Source: COVID cases top 4 million as Trump and his base reject experts, science

As America tops 4 million COVID cases, the cult of Donald Trump has become a death cult

People who refuse to wear a mask are bolstering their sore egos. Their national motto is not ‘E Pluribus Unum,’ it’s ‘You’re not the boss of me.’

Tom Nichols
Opinion columnist

America has now passed the milestone of 4 million COVID cases, and we’re still arguing with doctors and epidemiologists about masks and school closures. I expected some of this, because I literally wrote the book over three years ago on why so many Americans think they’re smarter than experts. What I did not expect is that this resolute and childish opposition to expertise would be hijacked by the president of the United States and an entire American political party, and then turned into a suicide cult.

It did not take a lot of foresight to know, even before the coronavirus arrived, that the United States was leaving itself vulnerable to a crisis that would require the public to trust experts. We long ago became a narcissistic nation whose citizens believe they can become competent in almost any subject by watching enough television and spending enough time on the internet. But I was certain that a true national crisis — a war, a depression, or yes, a pandemic — would snap people back to reality.

I was wrong to be so optimistic.

Endangering others as empowerment

Some states (including Rhode Island, where I live) have had great success in asking their citizens to cooperate for the common good. Other communities, unfortunately, have had to endure shouting matches with bellowing ignoramuses who think it is intolerable that they be asked to wear a mask while shopping or ordering food — two things people in other countries would gladly do wrapped in aluminum foil and with prayers of thanks on their lips if they got to do it in the United States of America.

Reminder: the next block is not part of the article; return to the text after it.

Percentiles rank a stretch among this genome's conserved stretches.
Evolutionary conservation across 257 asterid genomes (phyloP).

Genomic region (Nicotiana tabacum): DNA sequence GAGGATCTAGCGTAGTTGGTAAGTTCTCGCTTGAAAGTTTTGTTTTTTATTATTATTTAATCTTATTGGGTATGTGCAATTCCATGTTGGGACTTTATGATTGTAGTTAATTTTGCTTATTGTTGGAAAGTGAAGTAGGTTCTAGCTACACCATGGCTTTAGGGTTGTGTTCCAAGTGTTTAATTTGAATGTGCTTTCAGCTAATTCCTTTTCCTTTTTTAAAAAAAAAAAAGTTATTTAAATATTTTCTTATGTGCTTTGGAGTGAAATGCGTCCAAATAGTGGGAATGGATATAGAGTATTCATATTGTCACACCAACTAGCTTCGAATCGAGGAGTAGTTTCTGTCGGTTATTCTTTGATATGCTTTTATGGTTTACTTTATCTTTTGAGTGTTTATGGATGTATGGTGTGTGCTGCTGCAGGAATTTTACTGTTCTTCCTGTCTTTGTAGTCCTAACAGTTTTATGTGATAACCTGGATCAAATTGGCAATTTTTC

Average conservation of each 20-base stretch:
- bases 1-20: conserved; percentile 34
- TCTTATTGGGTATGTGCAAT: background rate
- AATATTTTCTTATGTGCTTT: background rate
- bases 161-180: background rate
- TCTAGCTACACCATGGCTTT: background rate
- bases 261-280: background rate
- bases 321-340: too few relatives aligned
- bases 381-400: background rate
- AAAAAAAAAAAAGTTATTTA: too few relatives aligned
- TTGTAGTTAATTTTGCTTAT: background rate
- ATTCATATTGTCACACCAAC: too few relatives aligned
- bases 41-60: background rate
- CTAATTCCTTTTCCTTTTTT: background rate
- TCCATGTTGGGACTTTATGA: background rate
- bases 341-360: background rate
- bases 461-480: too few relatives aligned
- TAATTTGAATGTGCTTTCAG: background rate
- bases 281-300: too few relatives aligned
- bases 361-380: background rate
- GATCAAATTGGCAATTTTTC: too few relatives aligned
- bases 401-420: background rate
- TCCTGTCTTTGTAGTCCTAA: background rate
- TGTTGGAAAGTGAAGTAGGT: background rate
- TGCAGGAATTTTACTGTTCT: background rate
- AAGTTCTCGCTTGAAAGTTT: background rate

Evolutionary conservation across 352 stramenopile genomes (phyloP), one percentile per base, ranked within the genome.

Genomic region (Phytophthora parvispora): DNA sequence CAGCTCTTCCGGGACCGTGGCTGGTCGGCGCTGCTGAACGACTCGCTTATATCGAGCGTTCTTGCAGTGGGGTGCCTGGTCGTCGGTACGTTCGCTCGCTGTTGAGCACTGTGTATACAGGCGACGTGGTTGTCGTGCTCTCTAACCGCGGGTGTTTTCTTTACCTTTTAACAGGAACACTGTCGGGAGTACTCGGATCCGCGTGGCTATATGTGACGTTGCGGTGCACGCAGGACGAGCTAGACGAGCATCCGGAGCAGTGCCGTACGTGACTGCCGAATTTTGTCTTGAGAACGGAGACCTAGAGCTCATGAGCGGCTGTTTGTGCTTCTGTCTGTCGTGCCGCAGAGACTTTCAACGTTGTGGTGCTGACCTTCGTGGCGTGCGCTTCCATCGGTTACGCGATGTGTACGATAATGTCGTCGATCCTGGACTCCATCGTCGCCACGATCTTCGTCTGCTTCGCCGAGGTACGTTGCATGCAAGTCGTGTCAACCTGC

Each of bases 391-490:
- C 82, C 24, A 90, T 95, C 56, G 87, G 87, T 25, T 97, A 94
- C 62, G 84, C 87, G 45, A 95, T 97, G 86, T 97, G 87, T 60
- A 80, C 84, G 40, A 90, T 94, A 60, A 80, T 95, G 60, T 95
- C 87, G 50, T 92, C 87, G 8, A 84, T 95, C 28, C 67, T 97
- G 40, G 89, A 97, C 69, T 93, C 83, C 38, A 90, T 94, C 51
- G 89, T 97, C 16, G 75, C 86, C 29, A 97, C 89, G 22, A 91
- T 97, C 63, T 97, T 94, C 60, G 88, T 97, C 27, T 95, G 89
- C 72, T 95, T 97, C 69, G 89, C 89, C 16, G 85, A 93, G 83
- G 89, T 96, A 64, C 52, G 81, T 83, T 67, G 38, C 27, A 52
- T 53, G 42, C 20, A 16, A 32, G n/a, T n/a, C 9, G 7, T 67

There is no one more responsible for this particular moment than President Donald Trump, but all he has done is play to a gallery whose seats were already full by the time he ran for office. Trump appealed to a powerful sense of narcissistic grievance among millions of Americans, nurturing it and feeding it. An entire claque of enablers joined in, knowing there was plenty of money to be made feeding this self-centered, anti-social nihilism.

When the pandemic arrived, these enablers in the conservative media and among the cowardly Republican political class took their cues — masks, no masks, closing, opening — from Trump, whose statements for months were a fusillade of nonsense that reflected only his own pouty anger that Mother Nature had the sheer brass to mess up his presidential grift.

Michigan United for Liberty protesters at the state Capitol in Lansing on April 30, 2020.

Not all of those who have been reckless and irresponsible are Trump supporters. There are, as always, young people who believe they are invincible. And some experts inflicted a huge wound on themselves right in the middle of this crisis by blessing the Black Lives Matter protests rather than repeating stern warnings they gave to other Americans that such events are dangerous.

But the Americans who are now driving the pandemic are not sudden skeptics about masks or distancing or expert opinion because of street protests. Some of them reject expertise because of the previous “failures” of experts. This is always one of the reflexive explanations for the refusal to listen to the educated and experienced. Expert failures are real and happen every day, but the people who sullenly refuse to wear a mask during a pandemic are not doing so because the United States failed to find Iraq’s weapons of mass destruction, or because the housing market crashed in 2008.

Non es dominus meus,

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Opinion | If you aren’t filled with rage at Trump, you aren’t paying attention – The Washington Post

The Plum Line


If you aren’t filled with rage at Trump, you aren’t paying attention